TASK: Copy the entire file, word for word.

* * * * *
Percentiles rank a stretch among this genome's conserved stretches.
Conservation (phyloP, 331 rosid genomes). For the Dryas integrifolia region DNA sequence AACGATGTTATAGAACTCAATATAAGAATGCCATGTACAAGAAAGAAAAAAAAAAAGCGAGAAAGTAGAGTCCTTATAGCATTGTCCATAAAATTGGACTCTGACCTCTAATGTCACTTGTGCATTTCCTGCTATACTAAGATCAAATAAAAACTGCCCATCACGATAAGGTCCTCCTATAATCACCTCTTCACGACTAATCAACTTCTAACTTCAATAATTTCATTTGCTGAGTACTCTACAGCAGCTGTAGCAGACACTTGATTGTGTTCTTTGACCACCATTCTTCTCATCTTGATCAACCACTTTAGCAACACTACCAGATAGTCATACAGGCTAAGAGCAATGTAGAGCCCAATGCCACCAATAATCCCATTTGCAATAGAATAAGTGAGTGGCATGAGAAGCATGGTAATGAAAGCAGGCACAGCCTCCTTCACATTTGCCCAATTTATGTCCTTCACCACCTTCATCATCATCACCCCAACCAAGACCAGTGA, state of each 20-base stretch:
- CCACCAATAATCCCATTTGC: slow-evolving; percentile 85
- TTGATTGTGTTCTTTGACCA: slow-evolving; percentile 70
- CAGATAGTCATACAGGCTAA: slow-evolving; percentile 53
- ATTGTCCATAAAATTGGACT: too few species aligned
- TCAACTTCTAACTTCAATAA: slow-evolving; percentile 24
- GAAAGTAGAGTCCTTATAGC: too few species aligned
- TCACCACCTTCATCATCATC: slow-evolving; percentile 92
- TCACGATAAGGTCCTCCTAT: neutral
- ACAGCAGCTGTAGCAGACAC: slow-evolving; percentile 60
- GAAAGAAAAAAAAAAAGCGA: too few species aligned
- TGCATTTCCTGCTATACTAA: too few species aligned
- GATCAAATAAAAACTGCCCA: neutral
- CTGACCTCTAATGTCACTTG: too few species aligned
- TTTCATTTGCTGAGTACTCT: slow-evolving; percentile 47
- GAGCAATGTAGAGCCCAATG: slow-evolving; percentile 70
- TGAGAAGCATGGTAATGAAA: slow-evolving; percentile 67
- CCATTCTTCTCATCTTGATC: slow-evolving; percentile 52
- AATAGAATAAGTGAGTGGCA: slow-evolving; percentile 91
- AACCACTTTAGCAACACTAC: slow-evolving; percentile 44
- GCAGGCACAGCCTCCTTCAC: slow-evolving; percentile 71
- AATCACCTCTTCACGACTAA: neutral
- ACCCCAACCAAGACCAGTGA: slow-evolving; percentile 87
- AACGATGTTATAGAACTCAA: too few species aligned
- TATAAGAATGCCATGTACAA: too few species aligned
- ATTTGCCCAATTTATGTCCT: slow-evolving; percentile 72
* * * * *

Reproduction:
Percentiles rank a stretch among this genome's conserved stretches.
Conservation (phyloP, 331 rosid genomes). For the Dryas integrifolia region DNA sequence AACGATGTTATAGAACTCAATATAAGAATGCCATGTACAAGAAAGAAAAAAAAAAAGCGAGAAAGTAGAGTCCTTATAGCATTGTCCATAAAATTGGACTCTGACCTCTAATGTCACTTGTGCATTTCCTGCTATACTAAGATCAAATAAAAACTGCCCATCACGATAAGGTCCTCCTATAATCACCTCTTCACGACTAATCAACTTCTAACTTCAATAATTTCATTTGCTGAGTACTCTACAGCAGCTGTAGCAGACACTTGATTGTGTTCTTTGACCACCATTCTTCTCATCTTGATCAACCACTTTAGCAACACTACCAGATAGTCATACAGGCTAAGAGCAATGTAGAGCCCAATGCCACCAATAATCCCATTTGCAATAGAATAAGTGAGTGGCATGAGAAGCATGGTAATGAAAGCAGGCACAGCCTCCTTCACATTTGCCCAATTTATGTCCTTCACCACCTTCATCATCATCACCCCAACCAAGACCAGTGA, state of each 20-base stretch:
- CCACCAATAATCCCATTTGC: slow-evolving; percentile 85
- TTGATTGTGTTCTTTGACCA: slow-evolving; percentile 70
- CAGATAGTCATACAGGCTAA: slow-evolving; percentile 53
- ATTGTCCATAAAATTGGACT: too few species aligned
- TCAACTTCTAACTTCAATAA: slow-evolving; percentile 24
- GAAAGTAGAGTCCTTATAGC: too few species aligned
- TCACCACCTTCATCATCATC: slow-evolving; percentile 92
- TCACGATAAGGTCCTCCTAT: neutral
- ACAGCAGCTGTAGCAGACAC: slow-evolving; percentile 60
- GAAAGAAAAAAAAAAAGCGA: too few species aligned
- TGCATTTCCTGCTATACTAA: too few species aligned
- GATCAAATAAAAACTGCCCA: neutral
- CTGACCTCTAATGTCACTTG: too few species aligned
- TTTCATTTGCTGAGTACTCT: slow-evolving; percentile 47
- GAGCAATGTAGAGCCCAATG: slow-evolving; percentile 70
- TGAGAAGCATGGTAATGAAA: slow-evolving; percentile 67
- CCATTCTTCTCATCTTGATC: slow-evolving; percentile 52
- AATAGAATAAGTGAGTGGCA: slow-evolving; percentile 91
- AACCACTTTAGCAACACTAC: slow-evolving; percentile 44
- GCAGGCACAGCCTCCTTCAC: slow-evolving; percentile 71
- AATCACCTCTTCACGACTAA: neutral
- ACCCCAACCAAGACCAGTGA: slow-evolving; percentile 87
- AACGATGTTATAGAACTCAA: too few species aligned
- TATAAGAATGCCATGTACAA: too few species aligned
- ATTTGCCCAATTTATGTCCT: slow-evolving; percentile 72